Dealing With the Dry Spells

This photo helped me out of a writing slump. What works for you?

I’ve been in a writing slump for a few weeks. The hardest part about being in a writing slump is recognizing it for what it is. I feel slow, like I’m walking through jell-o all day. I have a constant sense that something is wrong, but I don’t know what. My emotions become flat – no great joys and also no deep sorrows. It’s tough, when this happens. Sometimes I even have the realization that if I would just write something, I would feel better. But the writing doesn’t come easily and it’s lousy writing and I start to beat myself up.

Then something happens that turns the switch in my brain back on, and the “aha” moment of realization lights the light, and I’m back.

This time, a few simultaneous things ignited the fire. As I write this, we are away from home, visiting dear friends, and Kathy reminded me yesterday that I need to keep writing no matter what. There was also some new activity on this blog that brought me back to the site and to some new blogs I hadn’t seen before. (Thank you, poetart!) And yesterday some new inspiration enabled me to write a poem that was much improved over recent mediocre lines.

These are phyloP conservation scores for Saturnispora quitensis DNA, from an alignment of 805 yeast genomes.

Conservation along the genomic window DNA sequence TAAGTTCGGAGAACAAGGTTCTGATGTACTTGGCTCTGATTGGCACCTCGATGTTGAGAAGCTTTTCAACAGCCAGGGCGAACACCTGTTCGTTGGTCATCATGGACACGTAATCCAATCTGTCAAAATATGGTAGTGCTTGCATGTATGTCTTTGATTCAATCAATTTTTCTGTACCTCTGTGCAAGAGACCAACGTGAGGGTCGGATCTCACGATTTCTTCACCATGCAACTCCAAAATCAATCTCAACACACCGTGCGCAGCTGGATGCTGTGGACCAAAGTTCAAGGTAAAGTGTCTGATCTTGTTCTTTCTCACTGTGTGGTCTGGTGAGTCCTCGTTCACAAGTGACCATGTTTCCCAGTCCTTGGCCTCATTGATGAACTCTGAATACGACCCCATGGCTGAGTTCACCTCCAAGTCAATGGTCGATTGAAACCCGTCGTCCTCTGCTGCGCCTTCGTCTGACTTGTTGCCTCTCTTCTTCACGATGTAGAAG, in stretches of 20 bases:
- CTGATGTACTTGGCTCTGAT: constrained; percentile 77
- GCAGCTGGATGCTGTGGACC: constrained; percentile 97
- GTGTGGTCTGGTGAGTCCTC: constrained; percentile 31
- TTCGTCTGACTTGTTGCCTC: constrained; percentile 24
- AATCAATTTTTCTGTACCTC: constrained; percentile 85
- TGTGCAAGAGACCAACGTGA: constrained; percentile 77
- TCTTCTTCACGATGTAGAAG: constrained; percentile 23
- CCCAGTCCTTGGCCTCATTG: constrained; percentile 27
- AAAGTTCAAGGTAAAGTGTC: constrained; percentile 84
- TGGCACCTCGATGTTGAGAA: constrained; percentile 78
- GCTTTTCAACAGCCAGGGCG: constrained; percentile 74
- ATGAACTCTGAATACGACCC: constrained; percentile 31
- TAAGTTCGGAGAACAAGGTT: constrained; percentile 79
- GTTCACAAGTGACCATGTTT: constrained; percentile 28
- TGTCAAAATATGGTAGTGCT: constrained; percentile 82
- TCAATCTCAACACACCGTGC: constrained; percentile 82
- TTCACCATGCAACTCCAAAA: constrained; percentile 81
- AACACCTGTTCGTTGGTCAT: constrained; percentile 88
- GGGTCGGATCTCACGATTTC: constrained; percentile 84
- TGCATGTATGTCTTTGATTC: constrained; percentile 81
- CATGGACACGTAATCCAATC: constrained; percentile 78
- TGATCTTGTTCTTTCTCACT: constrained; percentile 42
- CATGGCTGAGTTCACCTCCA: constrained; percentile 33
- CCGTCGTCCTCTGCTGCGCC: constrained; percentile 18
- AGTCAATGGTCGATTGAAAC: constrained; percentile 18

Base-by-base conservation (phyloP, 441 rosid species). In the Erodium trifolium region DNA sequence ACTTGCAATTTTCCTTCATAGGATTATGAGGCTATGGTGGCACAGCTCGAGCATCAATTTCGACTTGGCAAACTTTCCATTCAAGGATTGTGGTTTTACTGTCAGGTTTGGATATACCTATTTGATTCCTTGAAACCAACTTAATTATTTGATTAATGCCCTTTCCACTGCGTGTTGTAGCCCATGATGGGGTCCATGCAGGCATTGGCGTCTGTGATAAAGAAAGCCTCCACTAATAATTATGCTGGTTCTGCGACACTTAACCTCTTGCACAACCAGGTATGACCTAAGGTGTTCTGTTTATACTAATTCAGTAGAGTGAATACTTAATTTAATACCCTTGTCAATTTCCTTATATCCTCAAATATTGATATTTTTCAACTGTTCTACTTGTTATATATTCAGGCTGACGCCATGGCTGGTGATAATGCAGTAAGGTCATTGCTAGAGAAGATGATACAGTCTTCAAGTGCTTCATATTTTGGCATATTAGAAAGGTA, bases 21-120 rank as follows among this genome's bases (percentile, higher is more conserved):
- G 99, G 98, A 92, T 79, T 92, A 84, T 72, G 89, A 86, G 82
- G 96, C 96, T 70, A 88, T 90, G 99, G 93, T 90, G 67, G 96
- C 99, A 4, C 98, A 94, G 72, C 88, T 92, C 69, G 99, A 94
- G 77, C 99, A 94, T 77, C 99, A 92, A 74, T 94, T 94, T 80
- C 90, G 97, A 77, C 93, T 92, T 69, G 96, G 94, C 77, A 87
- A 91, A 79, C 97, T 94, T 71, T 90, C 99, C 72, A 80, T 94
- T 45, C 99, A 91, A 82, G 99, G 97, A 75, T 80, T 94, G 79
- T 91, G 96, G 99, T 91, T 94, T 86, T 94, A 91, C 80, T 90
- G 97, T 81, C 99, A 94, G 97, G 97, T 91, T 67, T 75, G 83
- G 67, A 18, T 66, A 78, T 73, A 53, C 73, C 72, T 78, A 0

It’s weird how inspiration arrives, sometimes. Yesterday it was a quick glance at one of my laptop’s desktop photos. I have a bunch of pictures that rotate every minute; they are all from our “Great Adventure” travels of last summer, so there’s nothing new there. But this one shot of Capitol Reef National Park suddenly put a poem in my head and I wrote it out quickly.

Perhaps the next time I’m drowning in a writing slump, I’ll recognize the signs for what they really are, and I’ll remember what I need to do in order to pull myself up over the edge:

  • Be patient — don’t beat myself up
  • Read favorite poems
  • Read favorite poets
  • Read my own blog
  • Read other blogs about writing and poetry
  • Remember that I need to write as much as I need to breathe

Here’s a question for other writers: What do YOU do to pull yourself out of a dry spell?

Life is good.